Saturday, June 9, 2018

Literature Review: Criminal Zoo by Sean McDaniel

I was there. "...100, 99, 98...." They never get to 97. The inmate's last quote is this series of numbers. Because he mumbles these numbers, the press can't hear him and will report that he was praying.  A few seconds will pass, "97" is not uttered. He's asleep, but still with us. The anesthetic was the first injection, the second one will be a bit more...permanent, shall we say. Three unknown blokes stand behind a white curtain, each handling a valve.  The order is given and the trio turn their valves. Two of them will release a deadly poison into the inmate's bloodstream, while the third will release nothing. Each of the three will have plausible deniability they participated in an execution. Within 10 minutes, the warden will announce the time of death. A very humane end to a creep who caused so much torture, humiliation, carnage, and homicide. He deserved much worse for the pain he caused, hence Sean McDaniel's Criminal Zoo.
Mr. McDaniel introduces us to Samuel Bradbury. Samuel is evil. He believes himself a deity, mutilates his victims. and possesses no guilt...yep, he's a serial killer. Everything we read is given to us through Samuel's point of view. The details of his murders takes this shocking novel into the extreme horror category, but don't confuse this work with a shock-book. The story is poignant to who we are as a culture, and more importantly, where we are going. Today's death row is akin to the Saint Regis Hotel in Singapore as compared to a futuristic punishment for these fiends. I might say futuristic, but not much into the future. In Mr. McDaniel's future, America appears to have become a bit more liberal, and the death penalty is a abolished. Unfortunately for the Samuel Bradbury monster, America has not become more compassionate.
The death penalty has been replaced. Homicidal monsters are now sent to maximum security isolation for mental torture...then to the Criminal Zoo. In this sadistic zoo, citizens can pay to have an opportunity to interact with these, now bound, killers. The interactions are usually filled with torture and mutilation...yep, the tables are reversed. Some may claim this is a perversion of the biblical maxim ..."an eye for an eye." However sordid Samuel's existence was before his arrest, after several killings (which we read about in graphic detail), we almost feel sorry for him. As our sympathy appears to bubble to the surface, we ask ourselves how we can feel sorry for this monster. Perhaps Mr. McDaniel is reminding us where an otherwise civilized society can head if blood curdling evil becomes rampant. Yep, the sympathy may not be for Samuel, but for the loss of purity and innocence that guides our nation through a Constitution and privilege.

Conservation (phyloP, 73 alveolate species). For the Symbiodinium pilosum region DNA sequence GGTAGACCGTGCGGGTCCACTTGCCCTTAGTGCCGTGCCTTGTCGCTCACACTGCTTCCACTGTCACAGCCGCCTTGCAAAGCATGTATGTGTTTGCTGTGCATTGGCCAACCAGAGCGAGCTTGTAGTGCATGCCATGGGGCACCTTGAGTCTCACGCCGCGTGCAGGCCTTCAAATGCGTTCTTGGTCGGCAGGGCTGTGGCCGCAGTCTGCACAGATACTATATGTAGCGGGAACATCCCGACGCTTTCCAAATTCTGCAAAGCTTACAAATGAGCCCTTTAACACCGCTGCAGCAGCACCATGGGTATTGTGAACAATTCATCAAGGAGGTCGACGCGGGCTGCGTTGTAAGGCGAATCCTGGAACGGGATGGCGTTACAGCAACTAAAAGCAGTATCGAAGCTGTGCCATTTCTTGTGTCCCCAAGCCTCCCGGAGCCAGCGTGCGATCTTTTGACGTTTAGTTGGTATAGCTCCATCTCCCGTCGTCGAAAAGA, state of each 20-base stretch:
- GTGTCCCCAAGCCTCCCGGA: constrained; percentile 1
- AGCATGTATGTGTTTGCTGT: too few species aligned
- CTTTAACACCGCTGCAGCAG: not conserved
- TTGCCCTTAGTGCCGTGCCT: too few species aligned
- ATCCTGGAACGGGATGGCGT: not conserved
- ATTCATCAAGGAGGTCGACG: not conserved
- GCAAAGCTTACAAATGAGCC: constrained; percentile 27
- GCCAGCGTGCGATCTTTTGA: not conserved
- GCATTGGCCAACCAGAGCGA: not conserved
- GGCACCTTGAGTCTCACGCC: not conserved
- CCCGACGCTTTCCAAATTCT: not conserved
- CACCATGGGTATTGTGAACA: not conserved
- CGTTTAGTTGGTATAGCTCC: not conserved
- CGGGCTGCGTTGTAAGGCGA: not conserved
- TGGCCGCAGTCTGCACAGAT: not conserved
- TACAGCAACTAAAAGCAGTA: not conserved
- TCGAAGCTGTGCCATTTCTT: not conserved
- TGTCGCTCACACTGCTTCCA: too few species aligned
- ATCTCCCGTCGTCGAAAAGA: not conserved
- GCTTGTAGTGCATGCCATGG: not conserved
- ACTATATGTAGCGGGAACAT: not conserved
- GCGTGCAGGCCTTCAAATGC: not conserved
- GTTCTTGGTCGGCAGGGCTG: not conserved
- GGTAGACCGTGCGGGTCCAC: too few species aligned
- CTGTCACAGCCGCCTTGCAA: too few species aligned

Samuel's ghastly fate was indeed deserved. However horrific this killer's homicides were, the reaction of good people may be the most horrific part of Criminal Zoo. Though the good people who paid to interact (torture and mutilate) the fiends were justified in their actions, certainly this mode of punishment will change them forever. Law abiding society is allowed to cross a line and in a sense, more monsters have been created. As I was acquainted with death row a few years ago, it was apparent that the inmates had any free will in them drained by a monotonous daily routine. With the abolition of death row in Mr. McDaniel's work, the monsters can only fantasize about the return to that more humane punishment.  The criminal zoo in this novel touches on the figurative and metaphorical descriptions of Hell in our Bible and great literature. God may be more humane than this new brand of punishment, but we certainly are not. For some shocking and graphic horror in which the true monsters may be in our own mirror, read Sean McDaniel's Criminal Zoo. By the way...these questions I pose in this review? The deeper you learn of the criminal zoo, these queries are addressed and the answers will horrify you!
To order this book on Kindle, click this link Criminal Zoo

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